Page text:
Italian Word for the Week: Nuvola/Nube


Nuvola/Nube (n.f.)

Bargain: two Words for the Week for the price of one! You may think. But it’s not really. It’s more like one and a half. As we’ll see… Here the Italian words are very different from the English one. ‘Cloud’ is Old English – and is actually related to ‘clod’, as in ‘lump of earth’, because a cloud, or at least the cumulus clouds we see so much of in Britain, looks a bit like a clod of earth. From a distance… If you squint a bit… And you’ve been on the cider… Yes, it’s quite a ‘nebulous’ connection, isn’t it? (We’ll come back to that.) ‘Nuvola‘ derives from the Latin ‘nubila’. There is no English form. But the word does creep into English sideways – in ‘nuptial’, for example, ‘pertaining to marriage’, because the bride wears a veil, like a cloud, for her wedding. The Italians also use the word ‘nube‘ (again, n.f.) for clouds, particularly in figurative senses. It has the same root. Now you can see how ‘nubile’, meaning ‘marriageable’ (the notion of ‘nubile’ simply meaning ‘attractive young woman’ is very recent), is related to ‘nuptial’. And then there’s the Italian word ‘nebbia‘ (again, n.f.), which means ‘fog’ or ‘haze’ or ‘mist’, and is related to ‘nuvola/nube’. From this we get the English word ‘nebulous’, meaning ‘indistinct’, as in shrouded in cloud. And, of course, ‘nebula’. And the Italians get the name of the ‘nebbiolo’ grape, because it is harvested late in the autumn, when the hills of Piedmont are often covered in mist. There. I hope that’s clear!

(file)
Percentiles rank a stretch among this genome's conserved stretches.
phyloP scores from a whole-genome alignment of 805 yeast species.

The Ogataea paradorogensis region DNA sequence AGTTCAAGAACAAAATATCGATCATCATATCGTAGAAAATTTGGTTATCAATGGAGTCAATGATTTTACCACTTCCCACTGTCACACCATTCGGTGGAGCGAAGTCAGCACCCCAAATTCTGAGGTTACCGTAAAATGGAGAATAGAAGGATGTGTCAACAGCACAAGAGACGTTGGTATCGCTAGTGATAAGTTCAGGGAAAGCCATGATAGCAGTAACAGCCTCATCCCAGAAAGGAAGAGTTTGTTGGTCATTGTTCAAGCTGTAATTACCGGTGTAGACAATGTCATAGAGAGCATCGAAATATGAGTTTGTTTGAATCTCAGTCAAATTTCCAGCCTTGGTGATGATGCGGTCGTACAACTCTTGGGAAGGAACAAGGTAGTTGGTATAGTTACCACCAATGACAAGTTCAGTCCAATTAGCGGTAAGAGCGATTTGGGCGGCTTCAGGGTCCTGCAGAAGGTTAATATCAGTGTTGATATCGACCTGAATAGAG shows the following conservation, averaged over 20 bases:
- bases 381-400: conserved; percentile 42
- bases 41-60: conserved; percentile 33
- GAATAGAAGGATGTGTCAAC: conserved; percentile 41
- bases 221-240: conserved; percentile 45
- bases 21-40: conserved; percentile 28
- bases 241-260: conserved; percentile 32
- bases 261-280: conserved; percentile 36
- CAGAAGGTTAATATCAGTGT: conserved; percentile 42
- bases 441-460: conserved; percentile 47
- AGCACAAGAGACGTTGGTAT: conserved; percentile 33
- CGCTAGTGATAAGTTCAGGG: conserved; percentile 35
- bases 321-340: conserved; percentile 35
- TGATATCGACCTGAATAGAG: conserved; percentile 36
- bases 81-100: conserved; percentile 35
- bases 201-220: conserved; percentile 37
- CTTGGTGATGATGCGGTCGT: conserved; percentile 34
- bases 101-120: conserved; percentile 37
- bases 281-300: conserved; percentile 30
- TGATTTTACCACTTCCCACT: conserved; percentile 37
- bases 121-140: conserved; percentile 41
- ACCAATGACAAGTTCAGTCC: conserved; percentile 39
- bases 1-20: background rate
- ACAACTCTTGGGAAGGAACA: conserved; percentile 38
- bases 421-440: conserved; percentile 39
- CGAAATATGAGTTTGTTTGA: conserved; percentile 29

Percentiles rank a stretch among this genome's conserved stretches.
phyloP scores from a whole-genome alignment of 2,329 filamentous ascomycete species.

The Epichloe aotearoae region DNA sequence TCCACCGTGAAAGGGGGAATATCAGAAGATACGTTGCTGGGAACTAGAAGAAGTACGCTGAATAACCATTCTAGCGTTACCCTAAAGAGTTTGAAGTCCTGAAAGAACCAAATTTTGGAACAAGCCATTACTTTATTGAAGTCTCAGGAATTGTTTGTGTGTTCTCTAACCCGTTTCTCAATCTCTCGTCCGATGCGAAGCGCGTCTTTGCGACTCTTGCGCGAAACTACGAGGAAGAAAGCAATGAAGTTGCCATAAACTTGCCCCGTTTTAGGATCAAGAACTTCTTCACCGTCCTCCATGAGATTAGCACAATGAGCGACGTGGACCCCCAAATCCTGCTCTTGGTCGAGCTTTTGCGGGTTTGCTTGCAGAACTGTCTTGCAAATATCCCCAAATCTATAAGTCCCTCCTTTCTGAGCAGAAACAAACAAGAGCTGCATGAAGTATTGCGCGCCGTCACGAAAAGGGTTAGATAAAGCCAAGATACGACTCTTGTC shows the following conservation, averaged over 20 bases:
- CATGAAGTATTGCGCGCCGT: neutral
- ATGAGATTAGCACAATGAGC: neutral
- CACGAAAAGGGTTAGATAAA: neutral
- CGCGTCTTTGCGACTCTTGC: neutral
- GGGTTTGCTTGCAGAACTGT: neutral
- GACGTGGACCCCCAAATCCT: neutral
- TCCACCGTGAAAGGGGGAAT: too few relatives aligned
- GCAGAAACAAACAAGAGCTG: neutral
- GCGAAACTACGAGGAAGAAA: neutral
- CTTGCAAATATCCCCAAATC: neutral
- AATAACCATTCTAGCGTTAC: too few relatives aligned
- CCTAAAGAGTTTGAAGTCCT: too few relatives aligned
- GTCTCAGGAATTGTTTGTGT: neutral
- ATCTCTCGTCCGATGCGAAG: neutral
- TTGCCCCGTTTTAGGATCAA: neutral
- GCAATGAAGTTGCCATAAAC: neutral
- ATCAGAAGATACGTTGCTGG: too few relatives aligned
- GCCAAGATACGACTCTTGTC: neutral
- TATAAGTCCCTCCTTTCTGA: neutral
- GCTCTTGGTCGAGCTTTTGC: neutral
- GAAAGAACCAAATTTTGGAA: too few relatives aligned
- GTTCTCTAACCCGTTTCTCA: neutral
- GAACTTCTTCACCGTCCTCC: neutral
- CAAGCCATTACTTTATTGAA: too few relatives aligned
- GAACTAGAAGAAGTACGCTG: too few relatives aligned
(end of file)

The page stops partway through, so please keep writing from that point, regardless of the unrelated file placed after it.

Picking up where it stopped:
Useful Phrase
ha la testa fra le nuvole
s/he has her/his head in the clouds

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